The number of minors swept up in Mexico's drug wars -- as killers and victims -- is soaring, with U.S. and Mexican officials warning that a toxic culture of fast money, drug abuse and murder is creating a "lost generation."
Although the exploitation of children by criminals is timeless, authorities say the cartels are responding to new realities here. They have stepped up recruiting to replace tens of thousands of members who have been killed or arrested during President Felipe Calder?n's U.S.-backed war against the traffickers.
The crackdown has led the cartels to diversify their operations, moving from the transshipment of narcotics to extortion, immigrant smuggling and kidnapping. It also has sparked intense rivalries, with youngsters serving as expendable foot soldiers in battles over trafficking routes to the United States and local markets that serve a growing number of Mexican drug users.
"The cartels recruit by first involving them in some drug trafficking, then in selling drugs and finally, in some cases for as little as $160 a week, they are given the job of tracking down people the cartel wants to assassinate," said Victor Valencia, public security secretary in Chihuahua state, where Ciudad Juarez -- Mexico's most violent city -- is located.
From KVOA-TV Tucson, AZ, on the seizure of a million dollars worth of marijuana:
U.S. Border Patrol, Immigration and Customs Enforcement (ICE) and the Arizona Department of Public Safety executed a search warrant on a residence Thursday evening, resulting in the seizure of more than 1,100 pounds of marijuana.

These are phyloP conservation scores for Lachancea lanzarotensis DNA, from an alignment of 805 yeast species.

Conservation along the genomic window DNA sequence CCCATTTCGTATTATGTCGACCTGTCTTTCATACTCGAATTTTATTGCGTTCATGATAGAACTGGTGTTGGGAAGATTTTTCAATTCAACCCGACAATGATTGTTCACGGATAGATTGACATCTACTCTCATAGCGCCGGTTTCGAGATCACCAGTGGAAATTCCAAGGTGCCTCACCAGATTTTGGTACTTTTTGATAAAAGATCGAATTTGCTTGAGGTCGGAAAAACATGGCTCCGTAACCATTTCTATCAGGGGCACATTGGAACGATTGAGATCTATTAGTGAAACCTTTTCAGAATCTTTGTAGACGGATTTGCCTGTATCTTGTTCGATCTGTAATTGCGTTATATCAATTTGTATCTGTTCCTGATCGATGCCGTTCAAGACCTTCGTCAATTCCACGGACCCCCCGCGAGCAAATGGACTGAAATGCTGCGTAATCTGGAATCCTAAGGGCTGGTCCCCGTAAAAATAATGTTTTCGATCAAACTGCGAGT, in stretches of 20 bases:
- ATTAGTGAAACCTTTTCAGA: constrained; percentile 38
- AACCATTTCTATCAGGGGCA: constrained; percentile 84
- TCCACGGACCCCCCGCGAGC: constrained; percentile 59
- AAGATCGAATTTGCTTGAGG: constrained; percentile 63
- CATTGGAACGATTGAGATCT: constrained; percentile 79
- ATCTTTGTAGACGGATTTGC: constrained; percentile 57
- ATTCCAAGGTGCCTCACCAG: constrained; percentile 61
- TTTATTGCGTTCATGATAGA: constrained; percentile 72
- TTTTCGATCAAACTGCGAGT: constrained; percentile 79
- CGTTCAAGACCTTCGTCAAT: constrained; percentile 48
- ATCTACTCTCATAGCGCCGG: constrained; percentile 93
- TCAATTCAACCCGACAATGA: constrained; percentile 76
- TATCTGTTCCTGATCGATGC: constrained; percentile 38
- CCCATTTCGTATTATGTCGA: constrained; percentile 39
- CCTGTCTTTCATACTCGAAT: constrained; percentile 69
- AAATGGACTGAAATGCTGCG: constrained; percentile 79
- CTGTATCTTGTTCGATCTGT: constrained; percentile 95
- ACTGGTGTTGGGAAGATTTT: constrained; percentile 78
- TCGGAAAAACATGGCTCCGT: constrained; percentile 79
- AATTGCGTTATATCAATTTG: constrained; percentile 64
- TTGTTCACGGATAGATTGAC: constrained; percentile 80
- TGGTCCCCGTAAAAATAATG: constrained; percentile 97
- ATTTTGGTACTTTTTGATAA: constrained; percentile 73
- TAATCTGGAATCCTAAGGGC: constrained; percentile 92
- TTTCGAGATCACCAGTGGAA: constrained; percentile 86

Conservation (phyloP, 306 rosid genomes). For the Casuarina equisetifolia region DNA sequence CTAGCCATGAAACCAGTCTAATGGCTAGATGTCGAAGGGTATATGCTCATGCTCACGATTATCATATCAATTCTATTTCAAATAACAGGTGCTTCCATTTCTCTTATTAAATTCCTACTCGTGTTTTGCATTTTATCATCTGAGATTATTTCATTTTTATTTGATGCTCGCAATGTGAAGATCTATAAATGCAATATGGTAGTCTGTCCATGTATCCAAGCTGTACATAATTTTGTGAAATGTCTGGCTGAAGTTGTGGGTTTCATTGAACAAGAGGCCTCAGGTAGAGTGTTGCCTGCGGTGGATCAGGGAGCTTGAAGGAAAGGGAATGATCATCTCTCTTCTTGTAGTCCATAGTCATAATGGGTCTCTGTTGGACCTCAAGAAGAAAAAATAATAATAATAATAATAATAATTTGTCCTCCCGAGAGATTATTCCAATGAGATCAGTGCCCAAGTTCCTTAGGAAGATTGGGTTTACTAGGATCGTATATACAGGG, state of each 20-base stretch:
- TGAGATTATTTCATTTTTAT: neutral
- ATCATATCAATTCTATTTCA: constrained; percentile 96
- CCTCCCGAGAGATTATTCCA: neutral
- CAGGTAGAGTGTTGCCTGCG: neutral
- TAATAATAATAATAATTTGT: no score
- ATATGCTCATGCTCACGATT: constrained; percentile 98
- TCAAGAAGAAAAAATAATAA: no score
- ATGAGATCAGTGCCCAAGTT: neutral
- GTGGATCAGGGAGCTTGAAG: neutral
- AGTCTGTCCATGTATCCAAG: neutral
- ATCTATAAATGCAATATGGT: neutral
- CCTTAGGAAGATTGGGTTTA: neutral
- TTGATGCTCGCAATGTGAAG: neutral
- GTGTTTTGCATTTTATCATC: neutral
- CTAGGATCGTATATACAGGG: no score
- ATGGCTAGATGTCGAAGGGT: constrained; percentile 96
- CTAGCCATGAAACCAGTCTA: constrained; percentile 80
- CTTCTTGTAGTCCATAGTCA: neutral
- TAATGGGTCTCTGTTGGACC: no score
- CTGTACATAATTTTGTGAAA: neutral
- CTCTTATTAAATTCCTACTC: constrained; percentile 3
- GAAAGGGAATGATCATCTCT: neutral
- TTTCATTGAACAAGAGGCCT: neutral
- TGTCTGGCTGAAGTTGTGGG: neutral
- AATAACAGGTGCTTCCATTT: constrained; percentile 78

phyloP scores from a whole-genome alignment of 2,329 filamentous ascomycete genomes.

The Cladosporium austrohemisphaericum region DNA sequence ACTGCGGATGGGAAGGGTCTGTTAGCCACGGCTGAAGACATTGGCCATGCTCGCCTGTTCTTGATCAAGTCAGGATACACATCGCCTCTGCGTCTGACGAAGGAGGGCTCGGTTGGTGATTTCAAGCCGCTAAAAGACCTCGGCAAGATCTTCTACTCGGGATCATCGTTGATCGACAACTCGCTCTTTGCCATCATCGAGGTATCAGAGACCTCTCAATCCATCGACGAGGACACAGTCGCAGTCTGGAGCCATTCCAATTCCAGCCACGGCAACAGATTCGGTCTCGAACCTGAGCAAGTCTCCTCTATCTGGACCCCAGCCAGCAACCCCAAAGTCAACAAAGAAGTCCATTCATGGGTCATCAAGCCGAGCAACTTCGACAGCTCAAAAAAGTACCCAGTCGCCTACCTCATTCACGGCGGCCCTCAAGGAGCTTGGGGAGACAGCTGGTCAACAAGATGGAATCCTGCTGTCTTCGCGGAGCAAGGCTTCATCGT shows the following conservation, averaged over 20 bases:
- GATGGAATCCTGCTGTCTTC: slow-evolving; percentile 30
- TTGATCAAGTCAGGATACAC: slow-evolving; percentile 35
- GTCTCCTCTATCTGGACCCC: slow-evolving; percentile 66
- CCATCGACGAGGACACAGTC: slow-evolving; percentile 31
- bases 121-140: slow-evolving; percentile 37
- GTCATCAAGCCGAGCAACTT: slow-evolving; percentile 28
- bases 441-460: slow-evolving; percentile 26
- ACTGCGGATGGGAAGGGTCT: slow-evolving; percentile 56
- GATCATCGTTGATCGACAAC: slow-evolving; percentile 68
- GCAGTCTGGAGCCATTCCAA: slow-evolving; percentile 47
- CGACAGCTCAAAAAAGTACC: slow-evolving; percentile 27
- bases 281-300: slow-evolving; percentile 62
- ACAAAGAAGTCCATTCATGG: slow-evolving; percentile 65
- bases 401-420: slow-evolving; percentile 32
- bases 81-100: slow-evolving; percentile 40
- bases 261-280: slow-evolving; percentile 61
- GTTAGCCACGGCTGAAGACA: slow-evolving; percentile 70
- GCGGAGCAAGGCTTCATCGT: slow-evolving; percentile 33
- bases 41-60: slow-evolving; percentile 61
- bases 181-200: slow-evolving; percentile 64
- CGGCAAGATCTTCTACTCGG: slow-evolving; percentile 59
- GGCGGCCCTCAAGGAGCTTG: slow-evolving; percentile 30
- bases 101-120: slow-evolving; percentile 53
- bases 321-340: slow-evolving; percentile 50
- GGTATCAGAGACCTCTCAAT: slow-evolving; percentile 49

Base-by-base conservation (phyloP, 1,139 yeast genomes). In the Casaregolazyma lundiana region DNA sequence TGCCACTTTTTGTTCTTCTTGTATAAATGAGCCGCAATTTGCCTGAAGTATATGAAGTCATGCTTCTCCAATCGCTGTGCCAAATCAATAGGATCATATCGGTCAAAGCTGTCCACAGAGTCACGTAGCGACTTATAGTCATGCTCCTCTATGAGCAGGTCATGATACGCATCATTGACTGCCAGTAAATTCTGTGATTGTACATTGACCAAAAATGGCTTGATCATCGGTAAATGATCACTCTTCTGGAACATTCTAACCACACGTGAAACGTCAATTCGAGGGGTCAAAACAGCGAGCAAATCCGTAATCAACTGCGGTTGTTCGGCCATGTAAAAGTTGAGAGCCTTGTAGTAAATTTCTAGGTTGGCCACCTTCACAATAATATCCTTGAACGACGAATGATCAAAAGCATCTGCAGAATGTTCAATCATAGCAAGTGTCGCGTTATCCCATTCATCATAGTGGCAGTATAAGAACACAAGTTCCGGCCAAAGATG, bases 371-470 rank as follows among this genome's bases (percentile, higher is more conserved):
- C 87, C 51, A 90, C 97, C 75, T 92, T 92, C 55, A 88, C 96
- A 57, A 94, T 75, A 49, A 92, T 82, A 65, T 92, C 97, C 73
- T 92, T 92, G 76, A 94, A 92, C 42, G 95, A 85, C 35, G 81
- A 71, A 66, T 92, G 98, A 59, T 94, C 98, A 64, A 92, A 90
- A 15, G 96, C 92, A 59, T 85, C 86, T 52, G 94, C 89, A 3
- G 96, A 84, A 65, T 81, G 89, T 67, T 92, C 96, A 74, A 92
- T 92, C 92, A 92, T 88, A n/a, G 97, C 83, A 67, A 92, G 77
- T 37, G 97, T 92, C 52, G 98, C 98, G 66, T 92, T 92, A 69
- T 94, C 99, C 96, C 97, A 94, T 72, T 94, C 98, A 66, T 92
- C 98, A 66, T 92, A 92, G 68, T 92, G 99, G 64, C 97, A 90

Border Patrol Agents from the Tucson Station observed a pickup truck traveling northbound from the U.S.-Mexico Border in a remote desert area notorious for drug smuggling. Agents were able to track the vehicle to a local residence. Additional agents responded to the location and, with the assistance of a canine unit, discovered several bundles suspected to be marijuana stacked up inside the house.
Upon entry, agents and officers discovered 52 bricks of marijuana with a combined weight of more than 1,100 pounds and an estimated street value close to a million dollars. The marijuana is being held by ICE for further processing.
From Chattanooga Times Free Press, on E-Verify:
Nearly two months after most federal contractors and subcontractors were required to use the government's employment verification program, local employers report things are running smoothly.
"We've been using E-Verify since the new rules went into effect Sept. 8, (and) so far we've not experienced any adverse financial or administrative issues using the system," said BlueCross BlueShield of Tennessee spokeswoman Mary Thompson. "It's simply been another step in the hiring and employment verification process."
E-Verify is a free Web-based system operated by the Department of Homeland Security and the Social Security Administration that compares information from the employment eligibility verification form, the I-9, against federal government databases to verify workers' employment eligibility.
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